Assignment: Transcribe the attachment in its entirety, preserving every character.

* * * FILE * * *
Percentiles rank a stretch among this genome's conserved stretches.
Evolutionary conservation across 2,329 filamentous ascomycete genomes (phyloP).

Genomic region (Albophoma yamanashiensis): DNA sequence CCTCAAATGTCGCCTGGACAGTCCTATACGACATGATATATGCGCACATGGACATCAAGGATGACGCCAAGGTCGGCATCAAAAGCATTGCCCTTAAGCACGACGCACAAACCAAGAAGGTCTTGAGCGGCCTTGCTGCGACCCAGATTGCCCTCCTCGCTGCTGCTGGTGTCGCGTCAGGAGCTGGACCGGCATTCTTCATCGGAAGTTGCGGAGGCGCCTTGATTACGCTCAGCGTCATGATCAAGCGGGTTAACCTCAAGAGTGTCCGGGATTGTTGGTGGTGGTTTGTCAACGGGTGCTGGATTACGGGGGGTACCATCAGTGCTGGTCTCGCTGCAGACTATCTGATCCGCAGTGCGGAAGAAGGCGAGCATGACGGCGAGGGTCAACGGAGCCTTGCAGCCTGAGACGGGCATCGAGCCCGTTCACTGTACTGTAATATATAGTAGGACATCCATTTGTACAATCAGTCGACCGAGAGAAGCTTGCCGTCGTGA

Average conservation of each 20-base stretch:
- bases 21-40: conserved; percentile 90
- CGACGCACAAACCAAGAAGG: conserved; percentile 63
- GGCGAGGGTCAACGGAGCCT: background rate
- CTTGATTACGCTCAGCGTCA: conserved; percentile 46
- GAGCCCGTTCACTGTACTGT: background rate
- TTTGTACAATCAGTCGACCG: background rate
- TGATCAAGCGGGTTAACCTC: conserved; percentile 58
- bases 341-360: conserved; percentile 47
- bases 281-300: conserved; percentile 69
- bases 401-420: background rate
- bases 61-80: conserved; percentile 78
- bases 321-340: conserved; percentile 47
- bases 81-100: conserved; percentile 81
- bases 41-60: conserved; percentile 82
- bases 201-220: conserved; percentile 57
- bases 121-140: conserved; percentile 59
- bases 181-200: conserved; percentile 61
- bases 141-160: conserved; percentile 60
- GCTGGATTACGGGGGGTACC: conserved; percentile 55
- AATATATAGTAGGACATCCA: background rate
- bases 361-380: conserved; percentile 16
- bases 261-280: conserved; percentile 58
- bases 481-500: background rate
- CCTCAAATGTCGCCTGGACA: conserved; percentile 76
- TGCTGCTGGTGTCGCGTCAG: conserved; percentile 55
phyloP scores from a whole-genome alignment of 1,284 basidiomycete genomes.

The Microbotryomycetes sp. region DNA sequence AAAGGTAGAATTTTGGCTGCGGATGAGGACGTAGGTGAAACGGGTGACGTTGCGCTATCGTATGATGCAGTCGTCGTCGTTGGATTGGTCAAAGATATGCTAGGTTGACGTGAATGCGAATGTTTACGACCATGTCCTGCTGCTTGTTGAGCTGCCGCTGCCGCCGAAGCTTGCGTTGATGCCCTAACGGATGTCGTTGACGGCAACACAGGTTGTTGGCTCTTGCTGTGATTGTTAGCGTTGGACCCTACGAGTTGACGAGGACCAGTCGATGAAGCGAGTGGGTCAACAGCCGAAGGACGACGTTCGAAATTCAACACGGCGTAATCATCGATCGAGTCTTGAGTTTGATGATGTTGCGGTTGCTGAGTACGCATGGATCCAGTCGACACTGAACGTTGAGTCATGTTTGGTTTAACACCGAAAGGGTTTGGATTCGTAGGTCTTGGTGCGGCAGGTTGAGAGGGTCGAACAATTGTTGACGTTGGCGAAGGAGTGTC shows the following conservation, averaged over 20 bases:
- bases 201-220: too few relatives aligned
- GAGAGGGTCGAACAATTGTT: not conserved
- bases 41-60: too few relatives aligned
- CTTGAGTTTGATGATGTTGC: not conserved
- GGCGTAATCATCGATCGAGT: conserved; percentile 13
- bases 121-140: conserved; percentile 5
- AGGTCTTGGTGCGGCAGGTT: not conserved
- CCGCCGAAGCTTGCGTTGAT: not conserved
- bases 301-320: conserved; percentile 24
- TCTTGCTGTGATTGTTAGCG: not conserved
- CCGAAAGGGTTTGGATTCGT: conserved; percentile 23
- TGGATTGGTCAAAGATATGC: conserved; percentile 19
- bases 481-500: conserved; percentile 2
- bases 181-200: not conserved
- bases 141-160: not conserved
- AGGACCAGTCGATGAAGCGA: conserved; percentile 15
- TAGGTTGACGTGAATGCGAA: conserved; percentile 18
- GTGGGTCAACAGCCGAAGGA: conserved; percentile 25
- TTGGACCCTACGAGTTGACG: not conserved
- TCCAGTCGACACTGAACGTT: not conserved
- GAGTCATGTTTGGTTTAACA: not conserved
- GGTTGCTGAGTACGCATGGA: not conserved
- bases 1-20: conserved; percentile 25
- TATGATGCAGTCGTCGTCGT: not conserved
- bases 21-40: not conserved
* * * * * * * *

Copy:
Percentiles rank a stretch among this genome's conserved stretches.
Evolutionary conservation across 2,329 filamentous ascomycete genomes (phyloP).

Genomic region (Albophoma yamanashiensis): DNA sequence CCTCAAATGTCGCCTGGACAGTCCTATACGACATGATATATGCGCACATGGACATCAAGGATGACGCCAAGGTCGGCATCAAAAGCATTGCCCTTAAGCACGACGCACAAACCAAGAAGGTCTTGAGCGGCCTTGCTGCGACCCAGATTGCCCTCCTCGCTGCTGCTGGTGTCGCGTCAGGAGCTGGACCGGCATTCTTCATCGGAAGTTGCGGAGGCGCCTTGATTACGCTCAGCGTCATGATCAAGCGGGTTAACCTCAAGAGTGTCCGGGATTGTTGGTGGTGGTTTGTCAACGGGTGCTGGATTACGGGGGGTACCATCAGTGCTGGTCTCGCTGCAGACTATCTGATCCGCAGTGCGGAAGAAGGCGAGCATGACGGCGAGGGTCAACGGAGCCTTGCAGCCTGAGACGGGCATCGAGCCCGTTCACTGTACTGTAATATATAGTAGGACATCCATTTGTACAATCAGTCGACCGAGAGAAGCTTGCCGTCGTGA

Average conservation of each 20-base stretch:
- bases 21-40: conserved; percentile 90
- CGACGCACAAACCAAGAAGG: conserved; percentile 63
- GGCGAGGGTCAACGGAGCCT: background rate
- CTTGATTACGCTCAGCGTCA: conserved; percentile 46
- GAGCCCGTTCACTGTACTGT: background rate
- TTTGTACAATCAGTCGACCG: background rate
- TGATCAAGCGGGTTAACCTC: conserved; percentile 58
- bases 341-360: conserved; percentile 47
- bases 281-300: conserved; percentile 69
- bases 401-420: background rate
- bases 61-80: conserved; percentile 78
- bases 321-340: conserved; percentile 47
- bases 81-100: conserved; percentile 81
- bases 41-60: conserved; percentile 82
- bases 201-220: conserved; percentile 57
- bases 121-140: conserved; percentile 59
- bases 181-200: conserved; percentile 61
- bases 141-160: conserved; percentile 60
- GCTGGATTACGGGGGGTACC: conserved; percentile 55
- AATATATAGTAGGACATCCA: background rate
- bases 361-380: conserved; percentile 16
- bases 261-280: conserved; percentile 58
- bases 481-500: background rate
- CCTCAAATGTCGCCTGGACA: conserved; percentile 76
- TGCTGCTGGTGTCGCGTCAG: conserved; percentile 55
phyloP scores from a whole-genome alignment of 1,284 basidiomycete genomes.

The Microbotryomycetes sp. region DNA sequence AAAGGTAGAATTTTGGCTGCGGATGAGGACGTAGGTGAAACGGGTGACGTTGCGCTATCGTATGATGCAGTCGTCGTCGTTGGATTGGTCAAAGATATGCTAGGTTGACGTGAATGCGAATGTTTACGACCATGTCCTGCTGCTTGTTGAGCTGCCGCTGCCGCCGAAGCTTGCGTTGATGCCCTAACGGATGTCGTTGACGGCAACACAGGTTGTTGGCTCTTGCTGTGATTGTTAGCGTTGGACCCTACGAGTTGACGAGGACCAGTCGATGAAGCGAGTGGGTCAACAGCCGAAGGACGACGTTCGAAATTCAACACGGCGTAATCATCGATCGAGTCTTGAGTTTGATGATGTTGCGGTTGCTGAGTACGCATGGATCCAGTCGACACTGAACGTTGAGTCATGTTTGGTTTAACACCGAAAGGGTTTGGATTCGTAGGTCTTGGTGCGGCAGGTTGAGAGGGTCGAACAATTGTTGACGTTGGCGAAGGAGTGTC shows the following conservation, averaged over 20 bases:
- bases 201-220: too few relatives aligned
- GAGAGGGTCGAACAATTGTT: not conserved
- bases 41-60: too few relatives aligned
- CTTGAGTTTGATGATGTTGC: not conserved
- GGCGTAATCATCGATCGAGT: conserved; percentile 13
- bases 121-140: conserved; percentile 5
- AGGTCTTGGTGCGGCAGGTT: not conserved
- CCGCCGAAGCTTGCGTTGAT: not conserved
- bases 301-320: conserved; percentile 24
- TCTTGCTGTGATTGTTAGCG: not conserved
- CCGAAAGGGTTTGGATTCGT: conserved; percentile 23
- TGGATTGGTCAAAGATATGC: conserved; percentile 19
- bases 481-500: conserved; percentile 2
- bases 181-200: not conserved
- bases 141-160: not conserved
- AGGACCAGTCGATGAAGCGA: conserved; percentile 15
- TAGGTTGACGTGAATGCGAA: conserved; percentile 18
- GTGGGTCAACAGCCGAAGGA: conserved; percentile 25
- TTGGACCCTACGAGTTGACG: not conserved
- TCCAGTCGACACTGAACGTT: not conserved
- GAGTCATGTTTGGTTTAACA: not conserved
- GGTTGCTGAGTACGCATGGA: not conserved
- bases 1-20: conserved; percentile 25
- TATGATGCAGTCGTCGTCGT: not conserved
- bases 21-40: not conserved